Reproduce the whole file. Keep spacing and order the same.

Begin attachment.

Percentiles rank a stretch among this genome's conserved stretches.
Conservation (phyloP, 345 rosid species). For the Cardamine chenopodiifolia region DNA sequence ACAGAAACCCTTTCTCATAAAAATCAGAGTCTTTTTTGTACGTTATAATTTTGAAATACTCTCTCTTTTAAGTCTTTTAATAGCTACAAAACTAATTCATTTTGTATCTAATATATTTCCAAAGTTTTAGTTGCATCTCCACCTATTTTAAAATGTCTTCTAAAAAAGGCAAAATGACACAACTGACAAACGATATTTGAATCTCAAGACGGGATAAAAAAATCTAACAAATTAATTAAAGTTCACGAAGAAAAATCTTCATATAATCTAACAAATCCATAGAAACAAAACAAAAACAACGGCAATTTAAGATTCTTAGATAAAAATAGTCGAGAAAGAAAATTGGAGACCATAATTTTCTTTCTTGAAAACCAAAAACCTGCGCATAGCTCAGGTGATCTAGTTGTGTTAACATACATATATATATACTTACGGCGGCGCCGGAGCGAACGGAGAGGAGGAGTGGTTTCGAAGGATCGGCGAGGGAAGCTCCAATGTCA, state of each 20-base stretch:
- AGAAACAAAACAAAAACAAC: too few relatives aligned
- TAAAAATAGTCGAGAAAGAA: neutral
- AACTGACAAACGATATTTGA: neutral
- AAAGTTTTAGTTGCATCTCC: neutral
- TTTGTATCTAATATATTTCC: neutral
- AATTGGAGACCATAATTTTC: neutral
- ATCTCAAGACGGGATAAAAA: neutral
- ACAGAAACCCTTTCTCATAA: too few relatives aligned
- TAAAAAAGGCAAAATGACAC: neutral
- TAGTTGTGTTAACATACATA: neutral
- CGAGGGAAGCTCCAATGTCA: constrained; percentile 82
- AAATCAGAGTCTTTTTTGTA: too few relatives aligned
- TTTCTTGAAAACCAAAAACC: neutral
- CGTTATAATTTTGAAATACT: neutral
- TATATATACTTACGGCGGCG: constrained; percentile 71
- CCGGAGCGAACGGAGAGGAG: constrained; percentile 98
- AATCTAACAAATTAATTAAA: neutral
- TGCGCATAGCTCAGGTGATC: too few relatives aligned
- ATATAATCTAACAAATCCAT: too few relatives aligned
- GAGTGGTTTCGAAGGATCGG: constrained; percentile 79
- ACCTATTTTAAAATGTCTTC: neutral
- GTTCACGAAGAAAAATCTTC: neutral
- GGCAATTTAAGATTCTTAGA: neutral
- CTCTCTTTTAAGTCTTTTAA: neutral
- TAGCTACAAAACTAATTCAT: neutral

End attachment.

Percentiles rank a stretch among this genome's conserved stretches.
Conservation (phyloP, 345 rosid species). For the Cardamine chenopodiifolia region DNA sequence ACAGAAACCCTTTCTCATAAAAATCAGAGTCTTTTTTGTACGTTATAATTTTGAAATACTCTCTCTTTTAAGTCTTTTAATAGCTACAAAACTAATTCATTTTGTATCTAATATATTTCCAAAGTTTTAGTTGCATCTCCACCTATTTTAAAATGTCTTCTAAAAAAGGCAAAATGACACAACTGACAAACGATATTTGAATCTCAAGACGGGATAAAAAAATCTAACAAATTAATTAAAGTTCACGAAGAAAAATCTTCATATAATCTAACAAATCCATAGAAACAAAACAAAAACAACGGCAATTTAAGATTCTTAGATAAAAATAGTCGAGAAAGAAAATTGGAGACCATAATTTTCTTTCTTGAAAACCAAAAACCTGCGCATAGCTCAGGTGATCTAGTTGTGTTAACATACATATATATATACTTACGGCGGCGCCGGAGCGAACGGAGAGGAGGAGTGGTTTCGAAGGATCGGCGAGGGAAGCTCCAATGTCA, state of each 20-base stretch:
- AGAAACAAAACAAAAACAAC: too few relatives aligned
- TAAAAATAGTCGAGAAAGAA: neutral
- AACTGACAAACGATATTTGA: neutral
- AAAGTTTTAGTTGCATCTCC: neutral
- TTTGTATCTAATATATTTCC: neutral
- AATTGGAGACCATAATTTTC: neutral
- ATCTCAAGACGGGATAAAAA: neutral
- ACAGAAACCCTTTCTCATAA: too few relatives aligned
- TAAAAAAGGCAAAATGACAC: neutral
- TAGTTGTGTTAACATACATA: neutral
- CGAGGGAAGCTCCAATGTCA: constrained; percentile 82
- AAATCAGAGTCTTTTTTGTA: too few relatives aligned
- TTTCTTGAAAACCAAAAACC: neutral
- CGTTATAATTTTGAAATACT: neutral
- TATATATACTTACGGCGGCG: constrained; percentile 71
- CCGGAGCGAACGGAGAGGAG: constrained; percentile 98
- AATCTAACAAATTAATTAAA: neutral
- TGCGCATAGCTCAGGTGATC: too few relatives aligned
- ATATAATCTAACAAATCCAT: too few relatives aligned
- GAGTGGTTTCGAAGGATCGG: constrained; percentile 79
- ACCTATTTTAAAATGTCTTC: neutral
- GTTCACGAAGAAAAATCTTC: neutral
- GGCAATTTAAGATTCTTAGA: neutral
- CTCTCTTTTAAGTCTTTTAA: neutral
- TAGCTACAAAACTAATTCAT: neutral